Mothers reveal their baby faces

Mothers throughout the world talk to their babies using common conventions, such as raising the pitch and exaggerating the emotional tone of their voices. There’s now evidence that moms in different cultures also use three distinctive facial expressions to communicate with their infants.

The three maternal expressions differ from adult oriented facial displays of emotion, such as those for happiness, sadness, and surprise, say psychologist Janet F. Werker of the University of British Columbia in Vancouver and her coworkers.

Puckering and slightly spreading the lips, often with a slight smile or subtle eyebrow raise, make a facial expression dubbed “oochie” by the scientists. Moms use this look to convey concern and caring, say the scientists propose in the September Infant and Child Development.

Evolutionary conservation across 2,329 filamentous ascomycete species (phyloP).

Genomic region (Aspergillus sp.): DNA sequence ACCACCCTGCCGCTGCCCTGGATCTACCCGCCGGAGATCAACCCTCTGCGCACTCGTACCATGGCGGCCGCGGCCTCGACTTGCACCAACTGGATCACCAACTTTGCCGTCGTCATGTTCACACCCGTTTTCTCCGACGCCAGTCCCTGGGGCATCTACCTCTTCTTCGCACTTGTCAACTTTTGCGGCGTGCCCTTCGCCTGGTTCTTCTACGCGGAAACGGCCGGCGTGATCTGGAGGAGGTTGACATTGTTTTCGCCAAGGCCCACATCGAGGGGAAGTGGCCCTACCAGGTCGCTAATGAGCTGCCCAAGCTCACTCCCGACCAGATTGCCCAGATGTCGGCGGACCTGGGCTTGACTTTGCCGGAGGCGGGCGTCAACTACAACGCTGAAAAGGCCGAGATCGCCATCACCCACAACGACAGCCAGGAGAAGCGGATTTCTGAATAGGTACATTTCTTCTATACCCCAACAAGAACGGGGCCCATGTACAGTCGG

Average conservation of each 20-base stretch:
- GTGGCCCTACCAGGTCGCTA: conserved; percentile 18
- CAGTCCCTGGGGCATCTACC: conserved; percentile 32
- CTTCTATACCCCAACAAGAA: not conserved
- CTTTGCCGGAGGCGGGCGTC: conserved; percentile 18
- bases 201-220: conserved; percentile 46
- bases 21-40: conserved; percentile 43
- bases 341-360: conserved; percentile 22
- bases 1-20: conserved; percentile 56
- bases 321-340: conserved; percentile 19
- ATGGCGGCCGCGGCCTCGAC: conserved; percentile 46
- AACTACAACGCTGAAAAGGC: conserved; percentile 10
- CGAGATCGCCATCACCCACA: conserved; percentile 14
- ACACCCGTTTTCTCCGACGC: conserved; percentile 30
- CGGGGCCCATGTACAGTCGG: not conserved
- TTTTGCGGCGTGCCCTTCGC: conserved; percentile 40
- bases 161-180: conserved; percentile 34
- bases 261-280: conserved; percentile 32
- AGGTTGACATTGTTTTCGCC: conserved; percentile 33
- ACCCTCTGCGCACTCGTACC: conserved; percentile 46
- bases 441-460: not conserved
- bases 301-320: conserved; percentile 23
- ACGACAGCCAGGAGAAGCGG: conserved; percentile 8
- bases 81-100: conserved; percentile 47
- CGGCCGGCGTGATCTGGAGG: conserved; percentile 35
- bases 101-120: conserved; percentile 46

Raising the eyebrows sharply while opening and stretching the mouth, with a hint of a smile, yields the so-called “wow” expression. This display imparts a mother’s sense of pride in her baby.

Finally, smiling and raising the cheeks with a slightly open mouth produces the “joy” expression, which also features what Werker calls “an unmistakable look of love in the eyes.” Mothers adopt this expression to communicate a mix of affection and happiness, the scientists suggest.

Werker’s team videotaped 10 Canadian mothers and 10 Chinese mothers interacting with their 4-to 7-month-old babies. Given a stack of pictures of the mothers taken from the tapes, 32 college students easily identified each of the expressions. Another 40 students and 35 mothers of infants reported close agreement on what each facial display meant.

Further research needs to explore whether mothers in other cultures, as well as fathers and nonparents, make the same three faces at babies.


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Bruce Bower has written about the behavioral sciences for Science News since 1984. He writes about psychology, anthropology, archaeology and mental health issues.